Nick tried to remember what Judy had looked like before she had fallen into that puddle but he hadn’t gotten close enough to get a good look before she tripped. He tried to remind himself that Judy hadn’t dressed up specifically for him but he couldn’t help feeling flattered.

“That’s not embarrassing it’s sweet,” Fru Fru insisted. “Speaking of sweet, you look so cute. Come on let’s go show you off.”

           Nick quickly stood up and stepped away from the door, casually leaning against the wall like he hadn’t been eavesdropping. The door opened and Fru Fru stepped out, smiling up at Nick before she stepped back to let Judy walk out.

Nick wasn’t sure what they had used, maybe a towel or a bed sheet, but Judy came out in what looked to be a homemade ivory robe. It was draped over one of her shoulders, leaving the other bare. He noticed that she had washed out her fur, the gray now glossy and damp.

Judy looked up at him, shrugging in a bashful manner as if to say: “What can you do?”

Fru Fru spoke, “What do you think, Nick?”

“Uh…” he trailed off, “It’s okay, I guess?”

Judy’s ears drooped though her expression remained unbothered, Fru Fru, however, scowled, “Okay? You guess?”

She scurried over and kicked at Nick’s shin, the fox backed away surprised by the shrew’s perniciousness. “Don’t kick, Fru!”

“Then tell her she’s pretty,” she pouted.

“No, it’s fine,” Judy insisted. “Let’s go ahead and get back to the wedding.”

“You go ahead, Juju,” Fru Fru replied, still glaring up at Nick. “I want to have a talking to with this fox.”

Judy glanced at Nick before obeying, walking down the hall and out of sigh.

           Nick looked down at the shrew with slight amusement, “You already have a nickname for her?”

“I like her,” Fru Fru stated. “She’s a sweet rabbit and you’re lucky to have her.”

“But keyword there, Fru, she’s a rabbit. A fox and a rabbit can’t be a thing.”

“If that were true you’d still have your clock on.”

Nick rubbed his bare wrist, “…”

“At least try to get to know her,” Fru Fru asserted. “Especially considering she’s the only reason my daddy hasn’t iced you.”

“Good point,” Nick replied and followed the shrew out of the hall and out to the wedding.

           Said wedding was being hosted on a large round table, fancy dressed shrews dancing around and enjoying fancy cut cake, all the while surrounded by Mr. Big’s sharp dressed polar bears. Judy was standing by Mr. Big who was enjoying a small goblet of wine as he talked to the rabbit. Fru Fru was already back on the table and rushing to a shrew who could only be her new husband. Nick glanced away when the two shared a passionate kiss.

“Here,” Judy had suddenly appeared by his side, holding a small plate between her fingers, on said plate was an even smaller slice of cake. “They insisted.”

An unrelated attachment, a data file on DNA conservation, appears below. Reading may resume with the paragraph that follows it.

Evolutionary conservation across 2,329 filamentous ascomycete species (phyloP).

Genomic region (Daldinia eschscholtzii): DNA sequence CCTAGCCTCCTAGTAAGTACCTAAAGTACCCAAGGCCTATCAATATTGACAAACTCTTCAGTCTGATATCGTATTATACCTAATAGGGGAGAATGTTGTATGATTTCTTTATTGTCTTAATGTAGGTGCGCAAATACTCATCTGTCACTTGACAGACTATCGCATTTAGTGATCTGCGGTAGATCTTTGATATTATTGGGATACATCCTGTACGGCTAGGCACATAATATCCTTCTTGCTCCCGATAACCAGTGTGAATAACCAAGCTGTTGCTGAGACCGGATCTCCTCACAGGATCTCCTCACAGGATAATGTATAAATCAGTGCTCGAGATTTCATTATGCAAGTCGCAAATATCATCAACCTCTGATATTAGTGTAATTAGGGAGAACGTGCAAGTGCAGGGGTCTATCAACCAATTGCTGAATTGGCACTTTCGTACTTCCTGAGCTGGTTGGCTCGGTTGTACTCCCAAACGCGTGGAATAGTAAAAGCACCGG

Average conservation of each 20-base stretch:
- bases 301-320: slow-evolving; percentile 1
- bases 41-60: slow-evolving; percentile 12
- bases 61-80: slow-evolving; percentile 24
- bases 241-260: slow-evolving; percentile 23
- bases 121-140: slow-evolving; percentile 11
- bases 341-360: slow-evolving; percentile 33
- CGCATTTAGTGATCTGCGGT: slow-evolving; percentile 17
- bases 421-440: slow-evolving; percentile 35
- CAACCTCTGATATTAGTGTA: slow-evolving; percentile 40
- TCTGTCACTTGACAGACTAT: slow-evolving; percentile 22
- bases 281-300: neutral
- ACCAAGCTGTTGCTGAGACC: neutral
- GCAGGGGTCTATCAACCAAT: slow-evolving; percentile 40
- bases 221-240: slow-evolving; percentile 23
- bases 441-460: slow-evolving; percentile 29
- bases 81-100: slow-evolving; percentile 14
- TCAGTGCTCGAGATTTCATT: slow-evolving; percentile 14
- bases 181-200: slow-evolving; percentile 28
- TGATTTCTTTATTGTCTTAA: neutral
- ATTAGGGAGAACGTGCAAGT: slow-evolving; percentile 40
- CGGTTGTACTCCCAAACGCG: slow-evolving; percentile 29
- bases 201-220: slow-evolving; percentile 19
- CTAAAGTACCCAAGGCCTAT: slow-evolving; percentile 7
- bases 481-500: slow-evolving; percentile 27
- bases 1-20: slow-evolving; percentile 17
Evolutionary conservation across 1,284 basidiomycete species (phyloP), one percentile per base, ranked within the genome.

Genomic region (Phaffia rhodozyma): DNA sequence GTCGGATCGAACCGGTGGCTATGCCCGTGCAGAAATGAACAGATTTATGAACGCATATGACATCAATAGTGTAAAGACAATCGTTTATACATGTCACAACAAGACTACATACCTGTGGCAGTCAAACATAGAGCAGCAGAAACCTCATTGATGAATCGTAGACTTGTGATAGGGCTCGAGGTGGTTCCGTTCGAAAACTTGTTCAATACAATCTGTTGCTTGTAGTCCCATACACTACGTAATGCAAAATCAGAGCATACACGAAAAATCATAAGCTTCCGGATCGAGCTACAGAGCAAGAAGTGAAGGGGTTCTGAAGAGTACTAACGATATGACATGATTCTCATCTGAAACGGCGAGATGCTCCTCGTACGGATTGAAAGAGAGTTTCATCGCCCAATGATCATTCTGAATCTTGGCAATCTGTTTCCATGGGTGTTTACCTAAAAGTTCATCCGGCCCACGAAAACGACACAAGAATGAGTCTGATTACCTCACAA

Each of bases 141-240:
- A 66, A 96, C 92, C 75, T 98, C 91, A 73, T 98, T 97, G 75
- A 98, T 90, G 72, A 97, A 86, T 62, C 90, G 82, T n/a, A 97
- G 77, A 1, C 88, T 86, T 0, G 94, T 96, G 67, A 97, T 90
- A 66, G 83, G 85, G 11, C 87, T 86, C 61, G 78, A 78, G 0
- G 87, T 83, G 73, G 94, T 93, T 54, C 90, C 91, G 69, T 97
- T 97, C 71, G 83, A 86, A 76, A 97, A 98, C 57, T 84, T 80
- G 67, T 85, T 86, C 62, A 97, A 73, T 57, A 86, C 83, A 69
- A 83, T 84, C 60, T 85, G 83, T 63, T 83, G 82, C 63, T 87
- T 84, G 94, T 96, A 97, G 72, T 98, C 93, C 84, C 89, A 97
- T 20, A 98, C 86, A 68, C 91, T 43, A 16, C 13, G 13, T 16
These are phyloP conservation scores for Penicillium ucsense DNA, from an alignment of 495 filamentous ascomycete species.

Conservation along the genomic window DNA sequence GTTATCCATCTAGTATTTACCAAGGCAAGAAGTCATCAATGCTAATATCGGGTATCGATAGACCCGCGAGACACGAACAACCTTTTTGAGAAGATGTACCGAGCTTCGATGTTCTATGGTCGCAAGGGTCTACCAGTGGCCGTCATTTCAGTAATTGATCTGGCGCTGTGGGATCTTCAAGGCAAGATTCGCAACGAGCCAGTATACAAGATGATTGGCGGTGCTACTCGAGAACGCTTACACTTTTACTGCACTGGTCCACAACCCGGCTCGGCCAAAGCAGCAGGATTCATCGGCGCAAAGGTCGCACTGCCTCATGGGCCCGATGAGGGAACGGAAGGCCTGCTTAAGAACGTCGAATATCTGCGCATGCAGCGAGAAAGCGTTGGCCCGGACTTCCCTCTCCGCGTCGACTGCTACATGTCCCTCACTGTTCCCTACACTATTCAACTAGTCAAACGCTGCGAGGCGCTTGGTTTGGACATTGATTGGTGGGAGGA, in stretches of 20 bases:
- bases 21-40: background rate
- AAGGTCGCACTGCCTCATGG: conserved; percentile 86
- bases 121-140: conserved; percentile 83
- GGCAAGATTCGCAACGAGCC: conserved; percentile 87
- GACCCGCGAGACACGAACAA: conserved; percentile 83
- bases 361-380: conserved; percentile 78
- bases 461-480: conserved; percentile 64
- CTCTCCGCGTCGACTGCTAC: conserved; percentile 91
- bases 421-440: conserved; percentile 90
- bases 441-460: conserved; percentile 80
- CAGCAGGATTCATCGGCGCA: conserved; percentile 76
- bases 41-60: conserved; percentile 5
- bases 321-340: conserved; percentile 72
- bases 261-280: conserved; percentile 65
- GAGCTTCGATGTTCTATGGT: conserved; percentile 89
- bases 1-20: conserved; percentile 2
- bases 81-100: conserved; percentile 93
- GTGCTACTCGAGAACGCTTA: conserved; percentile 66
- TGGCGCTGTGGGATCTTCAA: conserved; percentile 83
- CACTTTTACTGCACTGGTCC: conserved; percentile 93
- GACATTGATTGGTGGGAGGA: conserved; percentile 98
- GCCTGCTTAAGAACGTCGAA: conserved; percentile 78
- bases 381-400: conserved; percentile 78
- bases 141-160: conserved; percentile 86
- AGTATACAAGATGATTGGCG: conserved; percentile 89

“Thanks?” he mumbled, taking the plate and trying to figure out how to eat it. He took the miniscule fork that came along with it and holding it between two claws he forked a piece and very carefully placed it on his tongue. It was sweet. “Huh.”

Judy smiled at his surprised expression, “It’s good, huh?”

“Yeah,” Nick quickly finished the cake before placing the empty plate and fork on one of the rodent sized tables.

           He and Judy stood beside the table, watching the shrews dance to the wedding music, Nick mainly watched Fru Fru dance with her husband, taking note of just how freaking happy she looked. With a start the fox realized he was jealous!


           Judy was rubbing her fingers across the fabric of her makeshift dress. Unlike her sundress that had only went past her knees this dress went down to her ankles.

“Hey,” Nick suddenly spoke, catching her attention.

Judy looked up at him, “Yeah?”

“Let’s dance.”

Judy’s eyebrows rose, “Excuse me?”

Her words sent Nick’s ears pressed against his skull and he glanced away, “I mean…there’s not really anything else to do to kill the time. I for one don’t want to eat all their wedding cake.”

“You…want to dance with me?” Judy asked in disbelief. Not too long ago he wanted to be anywhere but near her.

“Well…I more want to thank you…for saving my life back there…” Nick ran his paws over his ears in a flustered manner. “And I figured…you would want to…”

“Dance with you,” she finished for him.

Nick nodded, “Yeah.”

Judy smirked at his discomfort and then reached out to grab his paw; it was pleasantly warm compared to the cool room. “Sure.”

           She pulled Nick away from the table to give them room before interlocking their fingers together. With her other paw Judy grabbed his forearm, unable to reach his shoulder. Nick was tense in her grip, his posture awkward.

“You have to hold my waist,” she told him.

“I know,” he replied, his voice just as flustered as his expression before he grabbed her waist, his grip tighter than necessary but Judy decided not to say anything.

Her ears twitched as she listened to the ballroom tune that was playing, picking up the tempo and she started to move, making sure to match it. Nick kept his eyes on their feet and Judy couldn’t help a chuckle.

“Have you never danced before?”

“I’ve actually gotten quite a few compliments on my dancing skill,” he said in all seriousness, his eyes still on the floor.

Judy’s brow furrowed. She wondered if one of those compliments came from the vixen he was supposed to be on a date with. “So what’s stopping you now?”

“You’re distracting,” Nick muttered, glancing at Judy’s face before turning his eyes back to the floor.